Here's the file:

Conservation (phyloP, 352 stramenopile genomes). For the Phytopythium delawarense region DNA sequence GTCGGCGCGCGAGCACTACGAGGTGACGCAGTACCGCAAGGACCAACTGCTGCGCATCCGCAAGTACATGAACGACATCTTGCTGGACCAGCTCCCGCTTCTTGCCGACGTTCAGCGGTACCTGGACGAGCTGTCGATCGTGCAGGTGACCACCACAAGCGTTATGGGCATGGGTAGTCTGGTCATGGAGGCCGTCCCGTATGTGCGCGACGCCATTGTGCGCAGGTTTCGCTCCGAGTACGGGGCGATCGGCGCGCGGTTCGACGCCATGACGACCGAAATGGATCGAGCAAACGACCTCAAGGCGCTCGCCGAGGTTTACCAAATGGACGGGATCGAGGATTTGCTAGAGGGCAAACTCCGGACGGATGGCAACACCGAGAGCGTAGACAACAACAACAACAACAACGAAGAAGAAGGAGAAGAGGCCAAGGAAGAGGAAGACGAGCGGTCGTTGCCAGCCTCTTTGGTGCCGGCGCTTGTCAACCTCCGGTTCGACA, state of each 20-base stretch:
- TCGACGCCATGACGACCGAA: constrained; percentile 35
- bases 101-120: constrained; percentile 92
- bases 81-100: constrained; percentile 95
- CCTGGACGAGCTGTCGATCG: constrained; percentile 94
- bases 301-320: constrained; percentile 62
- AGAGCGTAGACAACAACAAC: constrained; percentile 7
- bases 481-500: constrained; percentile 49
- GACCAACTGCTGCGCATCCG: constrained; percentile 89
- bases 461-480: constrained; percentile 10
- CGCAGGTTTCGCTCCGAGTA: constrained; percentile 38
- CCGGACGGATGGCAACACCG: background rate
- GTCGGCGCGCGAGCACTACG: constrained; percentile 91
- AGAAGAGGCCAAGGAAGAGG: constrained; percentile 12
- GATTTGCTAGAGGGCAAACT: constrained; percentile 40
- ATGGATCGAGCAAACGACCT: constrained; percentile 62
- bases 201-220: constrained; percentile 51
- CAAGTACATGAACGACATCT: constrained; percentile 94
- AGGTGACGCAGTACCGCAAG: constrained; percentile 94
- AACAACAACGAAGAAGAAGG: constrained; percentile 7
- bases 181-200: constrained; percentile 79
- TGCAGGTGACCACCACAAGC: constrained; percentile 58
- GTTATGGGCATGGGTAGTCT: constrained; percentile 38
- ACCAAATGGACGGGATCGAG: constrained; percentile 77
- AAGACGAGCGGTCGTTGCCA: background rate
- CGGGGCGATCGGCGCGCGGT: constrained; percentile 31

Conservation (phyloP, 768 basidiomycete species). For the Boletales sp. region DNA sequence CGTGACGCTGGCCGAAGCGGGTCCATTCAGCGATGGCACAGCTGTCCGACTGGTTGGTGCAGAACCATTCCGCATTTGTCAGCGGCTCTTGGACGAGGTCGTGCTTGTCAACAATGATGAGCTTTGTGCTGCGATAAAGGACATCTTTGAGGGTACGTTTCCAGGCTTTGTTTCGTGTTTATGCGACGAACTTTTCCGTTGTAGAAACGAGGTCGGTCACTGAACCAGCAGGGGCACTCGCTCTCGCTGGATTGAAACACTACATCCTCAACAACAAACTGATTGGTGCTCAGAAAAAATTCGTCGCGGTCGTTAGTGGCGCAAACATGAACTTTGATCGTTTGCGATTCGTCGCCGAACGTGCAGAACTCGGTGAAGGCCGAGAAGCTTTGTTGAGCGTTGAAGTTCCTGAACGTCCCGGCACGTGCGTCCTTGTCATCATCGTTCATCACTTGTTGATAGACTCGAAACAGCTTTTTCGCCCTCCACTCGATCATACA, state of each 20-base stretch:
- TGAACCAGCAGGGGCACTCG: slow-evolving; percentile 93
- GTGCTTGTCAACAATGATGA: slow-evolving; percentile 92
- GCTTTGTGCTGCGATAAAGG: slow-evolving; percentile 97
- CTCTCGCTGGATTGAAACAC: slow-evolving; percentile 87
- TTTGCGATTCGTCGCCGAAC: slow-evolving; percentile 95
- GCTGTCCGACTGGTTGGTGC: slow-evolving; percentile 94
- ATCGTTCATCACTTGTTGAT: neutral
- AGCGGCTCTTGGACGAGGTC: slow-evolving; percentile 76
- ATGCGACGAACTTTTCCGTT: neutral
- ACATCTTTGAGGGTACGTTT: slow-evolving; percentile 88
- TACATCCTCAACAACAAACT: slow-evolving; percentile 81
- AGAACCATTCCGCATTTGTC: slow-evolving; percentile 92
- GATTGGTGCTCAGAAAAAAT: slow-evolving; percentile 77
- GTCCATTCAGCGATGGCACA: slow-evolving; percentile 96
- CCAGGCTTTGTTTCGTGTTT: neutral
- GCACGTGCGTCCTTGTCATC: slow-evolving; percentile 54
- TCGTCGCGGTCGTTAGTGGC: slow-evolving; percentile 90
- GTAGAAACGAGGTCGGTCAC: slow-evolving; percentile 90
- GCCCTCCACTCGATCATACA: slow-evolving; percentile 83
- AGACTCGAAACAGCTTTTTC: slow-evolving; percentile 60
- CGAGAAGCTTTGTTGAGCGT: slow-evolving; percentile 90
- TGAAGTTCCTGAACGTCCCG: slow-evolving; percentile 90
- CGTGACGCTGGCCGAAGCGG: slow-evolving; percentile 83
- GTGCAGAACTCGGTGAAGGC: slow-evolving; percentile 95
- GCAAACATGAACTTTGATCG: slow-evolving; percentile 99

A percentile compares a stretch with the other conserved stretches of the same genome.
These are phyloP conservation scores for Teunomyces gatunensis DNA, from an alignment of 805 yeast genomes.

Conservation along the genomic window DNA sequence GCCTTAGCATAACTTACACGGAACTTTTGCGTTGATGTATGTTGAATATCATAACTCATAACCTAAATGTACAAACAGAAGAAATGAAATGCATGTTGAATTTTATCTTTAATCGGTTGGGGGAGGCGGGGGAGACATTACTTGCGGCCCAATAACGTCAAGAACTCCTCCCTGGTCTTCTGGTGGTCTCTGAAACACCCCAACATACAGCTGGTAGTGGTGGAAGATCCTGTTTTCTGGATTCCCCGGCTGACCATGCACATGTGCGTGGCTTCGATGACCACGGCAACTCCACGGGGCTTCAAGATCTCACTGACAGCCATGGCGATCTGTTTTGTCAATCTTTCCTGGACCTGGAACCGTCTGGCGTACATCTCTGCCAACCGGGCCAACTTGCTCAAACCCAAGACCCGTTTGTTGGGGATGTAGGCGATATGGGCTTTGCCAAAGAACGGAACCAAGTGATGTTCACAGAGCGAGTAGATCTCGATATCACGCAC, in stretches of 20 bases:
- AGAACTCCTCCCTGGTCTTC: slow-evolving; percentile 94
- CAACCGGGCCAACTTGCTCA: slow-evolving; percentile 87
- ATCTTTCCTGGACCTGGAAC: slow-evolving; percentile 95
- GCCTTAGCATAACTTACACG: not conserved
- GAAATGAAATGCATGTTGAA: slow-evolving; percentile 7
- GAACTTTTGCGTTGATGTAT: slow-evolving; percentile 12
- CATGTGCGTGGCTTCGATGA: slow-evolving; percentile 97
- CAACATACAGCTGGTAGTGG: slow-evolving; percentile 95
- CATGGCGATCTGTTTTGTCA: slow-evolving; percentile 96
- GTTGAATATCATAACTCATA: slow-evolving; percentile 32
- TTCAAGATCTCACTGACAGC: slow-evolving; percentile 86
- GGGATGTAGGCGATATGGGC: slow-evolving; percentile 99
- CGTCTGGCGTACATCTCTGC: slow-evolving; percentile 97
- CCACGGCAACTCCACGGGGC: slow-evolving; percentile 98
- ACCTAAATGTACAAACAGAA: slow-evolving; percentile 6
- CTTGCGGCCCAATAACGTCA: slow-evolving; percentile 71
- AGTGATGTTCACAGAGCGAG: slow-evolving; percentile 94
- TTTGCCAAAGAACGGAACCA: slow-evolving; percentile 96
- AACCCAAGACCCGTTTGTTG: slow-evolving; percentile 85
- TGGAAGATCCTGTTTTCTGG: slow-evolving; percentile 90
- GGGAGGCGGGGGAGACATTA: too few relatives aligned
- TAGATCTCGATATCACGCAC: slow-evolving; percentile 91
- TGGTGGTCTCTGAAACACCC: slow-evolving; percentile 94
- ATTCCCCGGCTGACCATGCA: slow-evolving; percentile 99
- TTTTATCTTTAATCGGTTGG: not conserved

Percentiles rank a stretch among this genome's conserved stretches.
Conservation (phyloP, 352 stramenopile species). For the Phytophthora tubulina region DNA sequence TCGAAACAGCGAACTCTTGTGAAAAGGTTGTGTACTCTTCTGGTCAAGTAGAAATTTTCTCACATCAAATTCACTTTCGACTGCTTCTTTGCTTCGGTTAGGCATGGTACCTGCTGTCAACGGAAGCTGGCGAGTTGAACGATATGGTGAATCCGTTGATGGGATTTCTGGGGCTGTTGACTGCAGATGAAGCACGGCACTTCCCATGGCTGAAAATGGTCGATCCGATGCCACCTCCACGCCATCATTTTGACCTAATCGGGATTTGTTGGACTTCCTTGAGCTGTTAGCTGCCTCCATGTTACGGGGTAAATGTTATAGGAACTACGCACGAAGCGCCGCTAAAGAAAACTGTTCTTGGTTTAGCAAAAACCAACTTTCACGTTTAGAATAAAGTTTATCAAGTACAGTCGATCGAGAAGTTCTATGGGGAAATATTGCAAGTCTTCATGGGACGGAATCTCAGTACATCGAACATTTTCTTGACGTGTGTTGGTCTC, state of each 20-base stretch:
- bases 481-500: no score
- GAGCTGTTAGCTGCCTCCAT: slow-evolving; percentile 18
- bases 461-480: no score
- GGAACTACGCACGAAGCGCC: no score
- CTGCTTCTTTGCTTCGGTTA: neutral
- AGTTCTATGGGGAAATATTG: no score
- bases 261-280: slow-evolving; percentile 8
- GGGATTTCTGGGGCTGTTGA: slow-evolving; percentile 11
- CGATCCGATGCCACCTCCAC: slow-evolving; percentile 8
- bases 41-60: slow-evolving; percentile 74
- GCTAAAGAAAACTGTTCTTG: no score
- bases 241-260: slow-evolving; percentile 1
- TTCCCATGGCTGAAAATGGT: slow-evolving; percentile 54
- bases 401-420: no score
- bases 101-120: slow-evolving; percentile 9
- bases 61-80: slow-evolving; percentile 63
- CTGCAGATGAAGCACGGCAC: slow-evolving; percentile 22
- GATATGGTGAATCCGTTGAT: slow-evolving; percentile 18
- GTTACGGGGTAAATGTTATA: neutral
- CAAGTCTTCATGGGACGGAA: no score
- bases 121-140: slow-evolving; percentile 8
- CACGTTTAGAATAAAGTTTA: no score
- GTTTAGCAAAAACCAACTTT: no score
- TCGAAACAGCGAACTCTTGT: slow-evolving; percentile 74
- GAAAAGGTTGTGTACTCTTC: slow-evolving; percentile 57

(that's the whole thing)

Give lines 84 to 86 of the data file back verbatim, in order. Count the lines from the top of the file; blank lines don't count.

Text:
- GAGCTGTTAGCTGCCTCCAT: slow-evolving; percentile 18
- bases 461-480: no score
- GGAACTACGCACGAAGCGCC: no score